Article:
By Rob Rainer
We are at the dawn of a new era of technology without parallel in history. Along with it, concern is rising that automation of all kinds, being developed at exponential rates, will displace labour on an unprecedented scale.
For example, a 2013 study out of Oxford University predicted that automation will cause 47 percent of the jobs in the U.S. to disappear within 20 years. We are talking about not only the work that’s been called “the dull, dirty, and dangerous,” which some believe should be handled by robots. Rather, we are talking about work of creative skill too, or requiring significant analytical power.
Our machines can now write prose, with a prediction that by 2030, 90 percent of journalistic writing will be done by computers. Our machines can compose music. They can even do things as delicate as administering anaesthesia or performing unassisted surgery.Read more
By Robin Boadway
The pursuit of a basic income guarantee (BIG) is gathering momentum, but much of the emphasis has been on setting up pilot projects.
This is fair enough given that implementation of a full-fledged BIG is a major undertaking. But, approaching BIG using pilot projects alone would be unfortunate. Pilots take time, and by focusing on the response of project participants they are unlikely to give a comprehensive account of BIG, which of necessity would involve significant reform of existing tax-transfer systems. A two-track approach could move incrementally in the direction of BIG. It would involve exploiting refundable tax credits in new and innovative directions.Read more
By Carter Vance
The problem of poverty – a deprivation among plenty — has blighted Ontario since our province’s beginnings, and has remained one of the more intractable problems of public policy.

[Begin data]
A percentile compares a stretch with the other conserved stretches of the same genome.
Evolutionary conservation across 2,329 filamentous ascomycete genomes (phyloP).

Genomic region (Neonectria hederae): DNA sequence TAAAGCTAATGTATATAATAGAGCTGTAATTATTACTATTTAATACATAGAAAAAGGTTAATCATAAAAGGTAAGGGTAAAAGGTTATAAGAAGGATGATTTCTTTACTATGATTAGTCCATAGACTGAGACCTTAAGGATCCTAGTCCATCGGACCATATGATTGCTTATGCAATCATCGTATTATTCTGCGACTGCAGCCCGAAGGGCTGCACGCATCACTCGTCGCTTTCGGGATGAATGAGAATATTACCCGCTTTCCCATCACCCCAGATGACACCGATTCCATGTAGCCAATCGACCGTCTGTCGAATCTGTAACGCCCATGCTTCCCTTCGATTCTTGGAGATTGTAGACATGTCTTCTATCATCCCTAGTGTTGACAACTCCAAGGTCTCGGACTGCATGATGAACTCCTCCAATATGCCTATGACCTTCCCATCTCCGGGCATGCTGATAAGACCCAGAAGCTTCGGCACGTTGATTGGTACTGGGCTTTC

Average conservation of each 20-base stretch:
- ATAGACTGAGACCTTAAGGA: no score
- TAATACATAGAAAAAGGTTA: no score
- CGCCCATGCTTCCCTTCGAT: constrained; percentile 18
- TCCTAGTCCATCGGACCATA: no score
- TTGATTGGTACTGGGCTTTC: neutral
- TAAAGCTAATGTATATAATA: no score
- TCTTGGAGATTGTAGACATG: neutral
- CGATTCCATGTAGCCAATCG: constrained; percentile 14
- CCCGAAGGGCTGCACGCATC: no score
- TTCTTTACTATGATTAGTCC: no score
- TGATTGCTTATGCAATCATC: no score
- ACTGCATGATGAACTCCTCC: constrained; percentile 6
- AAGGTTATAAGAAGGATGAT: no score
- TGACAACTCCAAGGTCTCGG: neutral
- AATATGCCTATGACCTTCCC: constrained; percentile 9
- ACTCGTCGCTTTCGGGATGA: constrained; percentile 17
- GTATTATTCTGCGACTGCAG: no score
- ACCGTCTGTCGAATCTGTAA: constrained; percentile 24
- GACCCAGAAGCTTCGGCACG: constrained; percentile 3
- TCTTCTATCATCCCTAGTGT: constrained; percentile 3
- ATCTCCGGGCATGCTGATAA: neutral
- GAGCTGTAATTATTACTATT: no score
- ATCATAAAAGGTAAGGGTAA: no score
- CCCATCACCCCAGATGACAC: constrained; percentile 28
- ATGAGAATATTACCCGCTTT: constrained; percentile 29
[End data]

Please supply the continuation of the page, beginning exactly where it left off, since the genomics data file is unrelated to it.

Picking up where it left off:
Poverty’s reach continues to impair hundreds of thousands of individuals, families and children. Recent evidence has suggested that, despite government spending commitments and some improvements in certain indicators, poverty is becoming increasingly concentrated by neighbourhood and increasingly intergenerational, with fewer “ladders of opportunity” for poverty’s exit.Read more
By Sara Mojtehedzadeh
The Toronto Star
There’s no easy way to summarize what 26-year-old Joan Lillian Wilson does for a living, other than to say it involves a lot of slashes: graphic designer/photographer/activist. Part-time/contract/volunteer. No union/benefits/pension.
Sound familiar? Then you, too, might be a part of the city’s invisible workforce. It’s composed of independent contractors, part-time employees, self-employed entrepreneurs, and creative types — a hitherto disparate group that Toronto activists are now seeking to unite.
By Roderick Benns
As a youth growing up in Calgary, Robert-Falcon Ouellette remembers being inspired by the 1988 Olympics. Ouellette’s parents struggled financially, and his father was in and out of the picture. But his mother managed enough money so he could enjoy swimming at the City pool where he took to the water “like a fish.”
“I was there as much as possible – I just loved every minute of it,” says Ouellette, who is now Member of Parliament for Winnipeg Centre.
“Until one day a coach spotted me and invited me to join the University of Calgary swim team.”Read more
The Canadian Press (CBC News)
They're part-time employees without health benefits or pensions who work split shifts at a number of different locations each week. From one paycheque to the next, their income fluctuates, as do their hours.
These aren't workers hustling behind fast-food counters or holding down other McJobs. They're aspiring librarians, often with at least one master's degree.
A university degree is not a get-out-of-jail-free card from the perils of insecure employment. Precarious work, often associated with service-sector jobs, is spreading to jobs that were once considered realms of stable employment with benefits and pensions to boot.Read more
Roderick Benns recently interviewed Sylvain Henry, a trained biochemist, inventor, and recruiter who is trying to create new opportunities for the Canadian business community with his 10-week ‘business trek.’
Benns: Tell us a little about your business trek.
Henry: Businesstrek is a 10-week bus trek across Canada to “blaze a trail for business tourism” that will boost the Canadian economy from the ground up. The primary goal of the trek is to discover, attract and create new opportunities for Canadian businesses and individuals, and then share this bounty online and during these travels.Read more